5 causes of bloating (and how to beat the bloat)



Bloating is one of the most common digestive issues. Studies have shown that over 90 per cent of patients with irritable bowel syndrome (IBS) suffer with bloating. But, even people who don’t have IBS can experience uncomfortable bloating.

Here, nutritionist and weight loss expert Kim Pearson shares five potential causes of bloating, and what you can do to combat it.

Chew It

It’s easy to forget, while we are speedily eating lunch at our desk, that the process of digestion actually starts with chewing. Chewing physically breaks down food and combines it with saliva which contains the digestive enzyme amylase. If you’re not chewing your food thoroughly, your digestion can be compromised, which can lead to bloating. Eating too quickly increases your chances of swallowing air which also increases the chances of bloating.


Tackle it: Chew your food thoroughly before swallowing. This will support digestion and reduce your risk of gulping down air. Aim to chew each mouthful of food 30 times, or until it becomes soft with no lumps.

Eat to 80% full

Unsurprisingly, overeating is a common cause of bloating. It takes time for our brain to register that our stomach is full up, so eating too quickly means we can be full before we know it. There are also those times when we find ourselves feeling full but we carry on eating anyway! In these situations, getting up and walking away from the table can give us time to pause and reflect on whether we really want to carry on filling our faces. 

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Tackle it: As well as chewing your food thoroughly, try pausing and putting down your knife and fork between mouthfuls. Don’t eat until you ‘couldn’t possibly eat another bite’, but instead, aim for a feeling of 80 per cent full.

Slow eating: Chew your food around 30 times to prevent bloating (Photo by Simona Todorova on Unsplash)

Balance Your Bacteria

Probiotic ‘beneficial’ bacteria line our gut wall and along with many other important functions, they aid in the digestion of food. A lack of these bacteria can compromise our digestive function and lead to bloating. Many things can cause low levels of these good bacteria in our gut, for example, taking a course of antibiotics, which can kill off good gut bacteria as well as the bad bacteria they’re designed to. In addition to this, pathogenic ‘bad’ bacteria can sometimes reside in the gut, one symptom of which can be bloating.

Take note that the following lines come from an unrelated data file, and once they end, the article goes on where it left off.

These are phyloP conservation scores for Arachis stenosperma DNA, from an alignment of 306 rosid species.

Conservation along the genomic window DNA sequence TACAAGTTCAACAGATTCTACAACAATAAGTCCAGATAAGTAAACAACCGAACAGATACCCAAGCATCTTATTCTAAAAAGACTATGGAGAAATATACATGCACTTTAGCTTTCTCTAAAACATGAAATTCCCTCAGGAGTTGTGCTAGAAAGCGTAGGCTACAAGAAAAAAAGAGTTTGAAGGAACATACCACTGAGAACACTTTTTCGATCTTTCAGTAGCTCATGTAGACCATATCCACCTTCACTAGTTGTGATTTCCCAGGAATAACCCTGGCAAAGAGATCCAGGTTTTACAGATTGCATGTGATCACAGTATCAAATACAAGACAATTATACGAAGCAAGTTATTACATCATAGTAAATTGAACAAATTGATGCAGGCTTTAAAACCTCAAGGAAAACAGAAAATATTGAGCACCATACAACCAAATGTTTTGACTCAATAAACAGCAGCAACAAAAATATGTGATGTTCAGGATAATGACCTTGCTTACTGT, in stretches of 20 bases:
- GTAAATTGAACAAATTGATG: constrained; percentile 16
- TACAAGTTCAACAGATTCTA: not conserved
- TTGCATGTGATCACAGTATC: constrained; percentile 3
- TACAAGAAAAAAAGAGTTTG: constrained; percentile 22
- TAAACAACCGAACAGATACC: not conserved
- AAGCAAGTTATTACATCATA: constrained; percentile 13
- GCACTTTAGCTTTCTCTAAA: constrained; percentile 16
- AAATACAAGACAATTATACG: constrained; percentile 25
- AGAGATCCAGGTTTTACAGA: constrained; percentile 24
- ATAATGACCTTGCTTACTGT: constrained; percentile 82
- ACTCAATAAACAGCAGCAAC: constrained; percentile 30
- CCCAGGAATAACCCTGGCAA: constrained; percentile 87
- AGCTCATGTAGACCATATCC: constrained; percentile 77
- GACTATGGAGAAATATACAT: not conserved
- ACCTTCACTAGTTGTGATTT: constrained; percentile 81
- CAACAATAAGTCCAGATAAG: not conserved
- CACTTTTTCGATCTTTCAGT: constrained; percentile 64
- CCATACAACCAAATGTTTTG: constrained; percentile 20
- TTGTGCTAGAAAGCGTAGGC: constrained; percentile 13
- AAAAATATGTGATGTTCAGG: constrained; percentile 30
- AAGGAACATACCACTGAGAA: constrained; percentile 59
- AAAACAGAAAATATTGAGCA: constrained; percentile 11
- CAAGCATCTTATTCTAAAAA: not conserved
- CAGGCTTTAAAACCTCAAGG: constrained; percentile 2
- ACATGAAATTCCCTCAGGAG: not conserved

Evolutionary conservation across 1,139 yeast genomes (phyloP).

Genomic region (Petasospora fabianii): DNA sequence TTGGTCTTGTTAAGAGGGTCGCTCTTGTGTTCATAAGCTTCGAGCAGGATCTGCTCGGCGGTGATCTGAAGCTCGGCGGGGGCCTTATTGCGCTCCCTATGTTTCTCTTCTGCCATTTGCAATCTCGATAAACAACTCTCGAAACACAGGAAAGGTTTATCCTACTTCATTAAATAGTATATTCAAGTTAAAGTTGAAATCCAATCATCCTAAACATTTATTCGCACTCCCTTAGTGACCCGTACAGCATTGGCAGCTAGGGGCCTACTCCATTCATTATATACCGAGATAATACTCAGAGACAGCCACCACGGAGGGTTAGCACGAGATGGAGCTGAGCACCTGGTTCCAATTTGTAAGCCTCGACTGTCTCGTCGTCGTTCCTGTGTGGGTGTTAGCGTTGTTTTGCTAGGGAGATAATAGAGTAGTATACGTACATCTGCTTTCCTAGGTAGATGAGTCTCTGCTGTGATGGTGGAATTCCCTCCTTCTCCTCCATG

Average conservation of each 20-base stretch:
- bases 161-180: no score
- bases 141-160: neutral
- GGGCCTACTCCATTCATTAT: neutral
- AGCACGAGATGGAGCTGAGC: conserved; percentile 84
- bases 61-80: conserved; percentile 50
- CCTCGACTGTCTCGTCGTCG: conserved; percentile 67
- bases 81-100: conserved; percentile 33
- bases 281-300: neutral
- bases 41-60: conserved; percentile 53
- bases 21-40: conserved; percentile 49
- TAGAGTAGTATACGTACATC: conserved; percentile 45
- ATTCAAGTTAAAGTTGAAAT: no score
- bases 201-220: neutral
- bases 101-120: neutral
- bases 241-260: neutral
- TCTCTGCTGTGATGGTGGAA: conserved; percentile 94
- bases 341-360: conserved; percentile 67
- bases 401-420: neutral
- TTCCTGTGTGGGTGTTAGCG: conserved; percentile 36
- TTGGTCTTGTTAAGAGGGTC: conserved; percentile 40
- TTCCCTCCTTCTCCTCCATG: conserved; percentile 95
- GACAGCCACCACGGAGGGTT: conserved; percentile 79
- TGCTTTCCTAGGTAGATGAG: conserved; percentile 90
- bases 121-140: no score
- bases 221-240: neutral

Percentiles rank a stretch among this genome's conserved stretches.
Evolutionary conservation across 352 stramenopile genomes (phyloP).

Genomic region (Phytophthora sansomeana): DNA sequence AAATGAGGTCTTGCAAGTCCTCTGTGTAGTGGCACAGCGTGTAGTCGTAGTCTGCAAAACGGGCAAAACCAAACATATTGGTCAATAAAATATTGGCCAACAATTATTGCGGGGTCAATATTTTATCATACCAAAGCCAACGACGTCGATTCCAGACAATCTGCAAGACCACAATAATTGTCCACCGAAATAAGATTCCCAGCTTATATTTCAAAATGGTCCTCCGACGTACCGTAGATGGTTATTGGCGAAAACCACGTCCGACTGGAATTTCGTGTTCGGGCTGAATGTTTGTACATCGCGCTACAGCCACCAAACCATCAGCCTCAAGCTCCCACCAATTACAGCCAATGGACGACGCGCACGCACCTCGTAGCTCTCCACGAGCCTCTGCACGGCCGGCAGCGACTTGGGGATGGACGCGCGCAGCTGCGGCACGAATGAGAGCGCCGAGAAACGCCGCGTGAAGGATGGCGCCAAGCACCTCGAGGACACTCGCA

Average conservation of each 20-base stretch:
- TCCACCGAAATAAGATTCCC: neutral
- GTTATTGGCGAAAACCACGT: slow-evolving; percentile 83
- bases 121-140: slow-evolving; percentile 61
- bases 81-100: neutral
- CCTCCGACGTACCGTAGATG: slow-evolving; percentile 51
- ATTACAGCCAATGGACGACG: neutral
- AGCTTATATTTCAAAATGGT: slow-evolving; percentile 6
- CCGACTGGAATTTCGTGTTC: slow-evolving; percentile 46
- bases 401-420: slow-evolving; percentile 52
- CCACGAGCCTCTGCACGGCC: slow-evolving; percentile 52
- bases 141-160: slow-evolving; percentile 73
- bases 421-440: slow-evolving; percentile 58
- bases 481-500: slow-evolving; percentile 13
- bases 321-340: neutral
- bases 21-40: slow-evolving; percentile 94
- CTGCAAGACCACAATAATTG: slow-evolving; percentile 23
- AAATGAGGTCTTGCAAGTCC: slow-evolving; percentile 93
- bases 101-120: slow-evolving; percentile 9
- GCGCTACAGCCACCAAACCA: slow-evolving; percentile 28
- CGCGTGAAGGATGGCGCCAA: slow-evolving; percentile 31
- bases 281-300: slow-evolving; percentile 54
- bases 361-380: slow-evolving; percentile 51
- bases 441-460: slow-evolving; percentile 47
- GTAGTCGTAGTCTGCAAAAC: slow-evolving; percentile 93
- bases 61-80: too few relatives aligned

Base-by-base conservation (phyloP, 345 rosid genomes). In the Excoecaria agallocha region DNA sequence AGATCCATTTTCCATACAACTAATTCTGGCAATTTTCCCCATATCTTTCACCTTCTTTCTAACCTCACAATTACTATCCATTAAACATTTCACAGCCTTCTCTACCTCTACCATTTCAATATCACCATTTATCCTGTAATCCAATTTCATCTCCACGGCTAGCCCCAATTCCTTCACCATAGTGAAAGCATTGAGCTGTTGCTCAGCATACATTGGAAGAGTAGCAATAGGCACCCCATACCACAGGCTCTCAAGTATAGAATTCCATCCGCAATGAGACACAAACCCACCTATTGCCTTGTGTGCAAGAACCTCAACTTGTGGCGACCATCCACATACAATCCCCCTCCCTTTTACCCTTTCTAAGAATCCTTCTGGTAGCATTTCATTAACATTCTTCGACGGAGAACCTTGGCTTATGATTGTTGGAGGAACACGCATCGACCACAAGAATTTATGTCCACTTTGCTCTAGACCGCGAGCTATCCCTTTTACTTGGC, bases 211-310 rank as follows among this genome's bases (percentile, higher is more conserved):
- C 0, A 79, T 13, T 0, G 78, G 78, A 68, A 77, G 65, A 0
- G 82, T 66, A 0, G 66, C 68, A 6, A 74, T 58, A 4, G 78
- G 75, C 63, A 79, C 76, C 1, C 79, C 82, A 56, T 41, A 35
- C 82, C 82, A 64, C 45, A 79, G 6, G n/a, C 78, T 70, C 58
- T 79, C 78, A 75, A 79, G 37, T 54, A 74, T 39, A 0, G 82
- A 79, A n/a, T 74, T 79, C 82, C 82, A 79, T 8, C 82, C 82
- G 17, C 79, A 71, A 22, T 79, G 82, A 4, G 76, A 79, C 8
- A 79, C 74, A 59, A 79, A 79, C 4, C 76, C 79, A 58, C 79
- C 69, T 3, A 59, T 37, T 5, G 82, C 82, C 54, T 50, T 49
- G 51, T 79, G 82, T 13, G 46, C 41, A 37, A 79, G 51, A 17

Tackle it: We can support our beneficial bacteria with fermented foods such as tempeh, miso, sauerkraut and kefir. If you experience bloating alongside other IBS symptoms, it’s worth getting a comprehensive gut health test run to establish whether there’s an underlying cause.

Hormones

Fluctuations in hormones can be linked to bloating in women around the time of their period. Food cravings associated with this time of the month can also contribute to bloating if you’re prone to overeating, or eating heavier foods that are more challenging to digest.

Tackle it: Make an effort to maintain a healthy diet around the time of your period, as tempting as it may be to gorge on pasta and chocolate. A couple of squares of dark chocolate can often combat chocolate cravings without making bloating worse.

Remove Blockages

Constipation can trigger bloating due to waste becoming backed up in the bowel. This can lead to gas building up behind the blockage, making the bloating worse.

Tackle it: Ensure you’re eating plenty of fibrous vegetables and drinking enough water. Exercising regularly can also help to get things moving. Avoid relying on laxatives like senna which can be irritating for the gut. If you suffer with chronic constipation, be sure to consult your GP.

Identify Food Sensitivities

For some of us, certain foods can be a trigger for bloating. Heavily processed foods and those containing wheat gluten are common culprits, but different foods can act as triggers for different people so it’s important to identify what’s affecting you.

Tackle it: If you think a particular food is to blame, try keeping a food diary noting down what you eat and when you experience bloating to see if you can link a particular type of food to your bloating. Alternatively consider a food intolerance test which can help you pinpoint the food(s) that you’re sensitive to.

While mild, infrequent bloating is common and unlikely to have an underlying cause of serious concern, certain conditions that cause bloating can be very serious. It’s important to consult your doctor promptly if your symptoms persist or if your bloating is accompanied by pain, unexplained weight loss, loss of appetite, change in bowel movements, blood in your stools or vomiting.

Kim Pearson is a qualified nutritionist and weight loss expert based on London’s Harley Street. She consults clients in London and internationally via her virtual consulting room. For more information about Kim and the services she offers, visit her website



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